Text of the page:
Abuse of elderly and impaired adults, including financial abuse, is a terrible tragedy that is increasing at an alarming rate. It comes in many forms, from physical and mental abuse and neglect to financial exploitation. One state (Alaska) has reported that approximately 11% of U.S. citizens age 60 and older suffer from some form of abuse, neglect, or exploitation1. In Alaska, reports of abuse of its long-term care residents have increased by 200% in the past three years, with the most common reports of harm being neglect and financial exploitation.
Elder persons in the United States have lost at least $2.9 billion as a result of various forms of financial abuse.
The true amount is undoubtedly much higher as many cases go unreported (MetLife estimates are that less than 3% of cases of financial abuse are ever reported). Elder financial abuse is expected to increase as the baby boomer population ages. Strangers account for 51% of the perpetrators of elder financial abuse, while friends, neighbors and family make up 34% of the perpetrators.
Individuals in the business sector commit 12% of elder financial abuse, and 3% involves Medicare and Medicaid fraud.
Victims of financial elder abuse have a relationship of trust and confidence with 90% percent of their abusers.
Elder financial abuse may involve theft, forgery, deception, con-artistry (by “confidence men” or “cons”), “romance scams,” coercion, and undue influence to obtain money or property, either directly by outright taking, or indirectly by means of a will, power of attorney, or deed.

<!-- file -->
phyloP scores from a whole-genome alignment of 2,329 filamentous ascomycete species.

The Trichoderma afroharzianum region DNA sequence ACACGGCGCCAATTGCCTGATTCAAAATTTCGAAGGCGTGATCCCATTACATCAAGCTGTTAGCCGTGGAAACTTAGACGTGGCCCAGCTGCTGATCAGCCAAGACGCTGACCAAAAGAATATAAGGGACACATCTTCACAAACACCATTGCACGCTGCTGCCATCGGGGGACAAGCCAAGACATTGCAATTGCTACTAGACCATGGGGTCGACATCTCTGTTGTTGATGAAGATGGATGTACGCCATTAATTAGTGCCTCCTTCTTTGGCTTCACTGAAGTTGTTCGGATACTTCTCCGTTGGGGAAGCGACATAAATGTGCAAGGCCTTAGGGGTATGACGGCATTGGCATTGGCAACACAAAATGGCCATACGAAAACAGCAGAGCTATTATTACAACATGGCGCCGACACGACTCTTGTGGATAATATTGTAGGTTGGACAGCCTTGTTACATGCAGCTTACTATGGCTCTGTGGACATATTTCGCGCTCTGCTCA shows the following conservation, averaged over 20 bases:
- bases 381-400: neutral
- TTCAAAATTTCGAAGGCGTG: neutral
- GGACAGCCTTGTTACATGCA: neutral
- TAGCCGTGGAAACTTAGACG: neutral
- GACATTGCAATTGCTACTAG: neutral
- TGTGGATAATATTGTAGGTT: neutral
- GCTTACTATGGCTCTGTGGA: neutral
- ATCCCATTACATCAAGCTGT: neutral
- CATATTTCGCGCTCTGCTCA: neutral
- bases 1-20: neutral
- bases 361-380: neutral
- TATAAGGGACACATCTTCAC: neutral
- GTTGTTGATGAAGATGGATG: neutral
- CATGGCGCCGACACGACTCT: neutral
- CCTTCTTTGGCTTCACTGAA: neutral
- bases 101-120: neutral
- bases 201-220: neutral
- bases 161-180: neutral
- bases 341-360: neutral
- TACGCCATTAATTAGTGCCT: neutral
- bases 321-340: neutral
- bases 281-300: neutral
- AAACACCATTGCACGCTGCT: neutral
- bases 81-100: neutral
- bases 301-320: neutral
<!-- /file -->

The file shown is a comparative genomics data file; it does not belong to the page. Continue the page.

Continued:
Older citizens, particularly those with Alzheimer’s disease, dementia, and other complex health problems, as well as other adults who are mentally or physically impaired, are often singled out as victims (as I believe my mother was when her house was burglarized recently). They present attractive targets due to their dependence on others. Dependence makes it more likely that they will rely upon and trust others who falsely present themselves as friends and helpers who have the elder person’s best interest at heart. For example, elder persons who are targeted often live alone and are uncomfortable with technology, which may present opportunities for a “helper” to gain access to bank accounts.
The resulting emotional and physical trauma, sometimes accompanied by a significant financial loss, can have a devastating effect on victims’ lives. Some victims sink into isolation, afraid to go out anymore – to the doctor, the grocery store, or to visit friends. Even those who have not experienced abuse directly often know of others who have, and they suffer from disabling fear themselves.
Elder abuse is perpetrated by strangers, family members, and caregivers. It cuts across all socio-economic, cultural, racial, and ethnic categories. Abuse and neglect of residents in long-term care facilities often goes unreported. Victims often fear that additional abuse will result from reporting the abuse. Some victims are simply unable to understand or report such conduct to the proper authorities, just as they may be unable to protect themselves from conduct that is abusive and sometimes criminal.